PE =~ PE1 | 0.629 | |||
PE =~ PE2 | 0.764 | 0.226 | 5.966 | 0.000 |
PE =~ PE3 | 0.422 | 0.169 | 5.352 | 0.000 |
EE =~ EE1 | 0.577 | |||
EE =~ EE2 | 0.672 | 0.157 | 7.077 | 0.000 |
EE =~ EE3 | 0.516 | 0.111 | 6.206 | 0.000 |
EE =~ EE4 | 0.430 | 0.151 | 5.322 | 0.000 |
SI =~ SI2 | 0.723 | |||
SI =~ SI3 | 0.740 | 0.095 | 9.251 | 0.000 |
SI =~ SI4 | 0.442 | 0.070 | 6.806 | 0.000 |
SI =~ SI1 | 0.709 | 0.109 | 10.244 | 0.000 |
FC =~ FC1 | 0.746 | |||
FC =~ FC2 | 0.841 | 0.075 | 15.288 | 0.000 |
FC =~ FC3 | 0.926 | 0.079 | 15.188 | 0.000 |
FC =~ FC4 | 0.832 | 0.075 | 14.600 | 0.000 |
BI =~ BI1 | 0.870 | |||
BI =~ BI2 | 0.622 | 0.104 | 6.072 | 0.000 |
UB =~ UB1 | 0.746 | |||
UB =~ UB2 | 0.974 | 0.107 | 12.591 | 0.000 |
UB =~ UB3 | 0.658 | 0.107 | 11.675 | 0.000 |
4.3. Structural Equation Model for the Study
The first specific objective was to obtain Structural equation model of independent variables namely performance expectancy, effort expectancy, social influence and facilitating conditions towards use of MMT’s. The model parameters are represented in Table 4.
Regression | Parameter Estimates | Std. Error | Z-value | P-value |
BI~PE | -0.688 | 0.220 | -3.131 | 0.002 |
BI~EE | 0.877 | 0.228 | 3.852 | 0.000 |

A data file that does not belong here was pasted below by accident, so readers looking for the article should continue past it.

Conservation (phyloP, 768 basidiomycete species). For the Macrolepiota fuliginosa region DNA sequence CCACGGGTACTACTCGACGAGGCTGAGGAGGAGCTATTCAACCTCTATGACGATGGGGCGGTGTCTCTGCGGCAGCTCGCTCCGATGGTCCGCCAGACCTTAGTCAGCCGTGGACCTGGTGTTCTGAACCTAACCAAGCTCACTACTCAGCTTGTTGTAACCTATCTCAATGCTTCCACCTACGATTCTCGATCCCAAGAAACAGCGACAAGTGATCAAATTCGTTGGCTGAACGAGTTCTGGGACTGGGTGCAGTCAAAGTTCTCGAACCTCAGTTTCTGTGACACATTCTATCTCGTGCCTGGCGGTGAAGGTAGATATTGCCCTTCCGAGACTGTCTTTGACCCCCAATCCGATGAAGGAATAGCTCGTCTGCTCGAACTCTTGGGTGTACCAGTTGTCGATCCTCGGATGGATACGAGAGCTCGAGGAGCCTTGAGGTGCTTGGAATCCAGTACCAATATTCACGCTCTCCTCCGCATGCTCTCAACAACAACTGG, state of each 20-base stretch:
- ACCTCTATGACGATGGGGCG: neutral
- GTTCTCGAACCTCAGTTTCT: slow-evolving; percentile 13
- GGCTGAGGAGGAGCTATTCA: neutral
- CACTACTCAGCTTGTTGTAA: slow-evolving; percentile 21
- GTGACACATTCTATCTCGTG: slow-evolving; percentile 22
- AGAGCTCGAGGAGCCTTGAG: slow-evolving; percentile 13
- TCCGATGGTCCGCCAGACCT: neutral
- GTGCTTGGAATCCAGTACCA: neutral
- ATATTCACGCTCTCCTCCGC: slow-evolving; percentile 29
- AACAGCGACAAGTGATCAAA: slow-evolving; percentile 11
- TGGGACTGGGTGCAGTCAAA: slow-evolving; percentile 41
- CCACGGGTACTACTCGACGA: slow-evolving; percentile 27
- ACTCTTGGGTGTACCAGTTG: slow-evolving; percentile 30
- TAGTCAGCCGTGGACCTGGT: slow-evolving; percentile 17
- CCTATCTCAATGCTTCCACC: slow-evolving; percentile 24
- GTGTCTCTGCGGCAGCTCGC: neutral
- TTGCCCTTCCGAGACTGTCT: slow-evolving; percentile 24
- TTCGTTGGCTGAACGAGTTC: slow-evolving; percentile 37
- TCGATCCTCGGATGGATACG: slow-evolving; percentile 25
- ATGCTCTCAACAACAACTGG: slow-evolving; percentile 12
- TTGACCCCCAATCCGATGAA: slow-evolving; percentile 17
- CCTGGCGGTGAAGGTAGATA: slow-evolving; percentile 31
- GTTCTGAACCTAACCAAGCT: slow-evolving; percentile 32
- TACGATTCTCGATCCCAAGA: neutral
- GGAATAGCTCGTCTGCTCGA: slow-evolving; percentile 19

BI~SI | 0.261 | 0.131 | 1.995 | 0.040 |
UB~BI | 0.101 | 0.035 | 2.918 | 0.004 |
UB~FC | -0.001 | 0.046 | -0.020 | 0.980 |
The symbol, "~" means one variable is regressed on the other variable. The following were the model parameters of the structural equations.
Where BI is (Behavioral Intention), PE is (Performance Expectancy), EE is (Effort
Expectancy), FC is (Facilitating Conditions) and UB is (Use Behavior).
In this study, significance of parameter was evaluated at 0.05, significance level. A parameter estimate was significant if the probability value (P-value) was less than 0.05 level of significance, while a parameter was insignificant if the probability value (P-value) was greater than 0.05.
Parameter estimate between Performance Expectancy and Behavioral Intention (-0.688) was significant with (P=0.002<0.05). Parameter estimate between Effort Expectancy and Behavioral Intention (0.878) was significant with (P=0.001<0.05). Parameter estimate between Social Influence and Behavioral Intention (0.261) was significant with (P=0.04<0.05).